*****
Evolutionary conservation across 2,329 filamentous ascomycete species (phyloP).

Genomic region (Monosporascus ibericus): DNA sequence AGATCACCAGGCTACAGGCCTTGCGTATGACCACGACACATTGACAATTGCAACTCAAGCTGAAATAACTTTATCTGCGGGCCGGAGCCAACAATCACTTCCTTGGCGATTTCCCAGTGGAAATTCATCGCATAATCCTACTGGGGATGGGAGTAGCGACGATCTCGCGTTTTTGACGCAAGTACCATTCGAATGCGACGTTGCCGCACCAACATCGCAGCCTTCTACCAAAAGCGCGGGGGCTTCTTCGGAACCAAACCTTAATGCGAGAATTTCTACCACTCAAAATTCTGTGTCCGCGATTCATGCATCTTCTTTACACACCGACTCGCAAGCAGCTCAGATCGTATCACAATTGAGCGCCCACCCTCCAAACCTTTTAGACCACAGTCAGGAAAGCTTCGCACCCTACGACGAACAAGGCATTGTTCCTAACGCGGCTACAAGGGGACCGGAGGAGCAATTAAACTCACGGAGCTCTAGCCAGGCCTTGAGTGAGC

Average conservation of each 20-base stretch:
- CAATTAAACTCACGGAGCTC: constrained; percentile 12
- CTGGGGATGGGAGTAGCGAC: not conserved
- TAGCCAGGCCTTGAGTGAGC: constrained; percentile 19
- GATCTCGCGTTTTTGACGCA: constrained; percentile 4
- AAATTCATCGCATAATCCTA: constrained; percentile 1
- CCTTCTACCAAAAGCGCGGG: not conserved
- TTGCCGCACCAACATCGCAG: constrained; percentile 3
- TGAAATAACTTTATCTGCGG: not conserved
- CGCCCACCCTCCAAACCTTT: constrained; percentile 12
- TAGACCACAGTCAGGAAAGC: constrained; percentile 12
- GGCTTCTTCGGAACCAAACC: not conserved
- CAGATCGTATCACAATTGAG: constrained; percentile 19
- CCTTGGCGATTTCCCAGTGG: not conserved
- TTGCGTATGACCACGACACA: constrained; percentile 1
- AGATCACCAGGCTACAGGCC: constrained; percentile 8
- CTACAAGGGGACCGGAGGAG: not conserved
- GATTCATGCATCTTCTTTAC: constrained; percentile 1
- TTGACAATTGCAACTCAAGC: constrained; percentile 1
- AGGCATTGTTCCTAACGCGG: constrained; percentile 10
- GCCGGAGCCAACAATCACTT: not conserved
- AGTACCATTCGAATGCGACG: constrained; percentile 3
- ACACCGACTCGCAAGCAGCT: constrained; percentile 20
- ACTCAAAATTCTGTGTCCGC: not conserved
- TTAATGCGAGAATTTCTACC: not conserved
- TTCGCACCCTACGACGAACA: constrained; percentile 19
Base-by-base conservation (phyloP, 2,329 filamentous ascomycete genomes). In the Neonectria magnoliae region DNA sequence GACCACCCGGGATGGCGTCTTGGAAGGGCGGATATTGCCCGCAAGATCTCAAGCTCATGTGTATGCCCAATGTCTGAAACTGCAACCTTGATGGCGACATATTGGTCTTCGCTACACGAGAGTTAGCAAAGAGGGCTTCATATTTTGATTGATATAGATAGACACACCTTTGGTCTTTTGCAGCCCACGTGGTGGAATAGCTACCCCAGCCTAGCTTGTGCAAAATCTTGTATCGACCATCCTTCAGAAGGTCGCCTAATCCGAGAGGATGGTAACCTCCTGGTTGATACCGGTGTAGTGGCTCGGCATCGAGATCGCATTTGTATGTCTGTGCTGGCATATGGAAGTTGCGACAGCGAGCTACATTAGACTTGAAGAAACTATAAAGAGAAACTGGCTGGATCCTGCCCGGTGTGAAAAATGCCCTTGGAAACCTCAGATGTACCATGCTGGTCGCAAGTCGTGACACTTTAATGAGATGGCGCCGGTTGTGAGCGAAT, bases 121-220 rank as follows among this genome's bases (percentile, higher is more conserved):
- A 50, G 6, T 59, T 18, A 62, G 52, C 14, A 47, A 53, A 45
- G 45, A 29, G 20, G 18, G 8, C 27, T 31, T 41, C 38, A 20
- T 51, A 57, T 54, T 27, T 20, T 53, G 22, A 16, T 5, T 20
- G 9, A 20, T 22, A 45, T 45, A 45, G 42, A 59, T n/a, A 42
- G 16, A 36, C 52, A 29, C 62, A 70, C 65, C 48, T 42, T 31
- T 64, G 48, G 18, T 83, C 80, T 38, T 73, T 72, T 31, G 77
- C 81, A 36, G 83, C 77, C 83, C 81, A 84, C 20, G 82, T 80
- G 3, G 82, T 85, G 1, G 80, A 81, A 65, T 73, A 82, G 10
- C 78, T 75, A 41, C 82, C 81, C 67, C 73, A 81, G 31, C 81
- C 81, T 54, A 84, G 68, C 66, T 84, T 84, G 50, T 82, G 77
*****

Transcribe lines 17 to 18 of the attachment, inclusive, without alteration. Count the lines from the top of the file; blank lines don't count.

- TTGCGTATGACCACGACACA: constrained; percentile 1
- AGATCACCAGGCTACAGGCC: constrained; percentile 8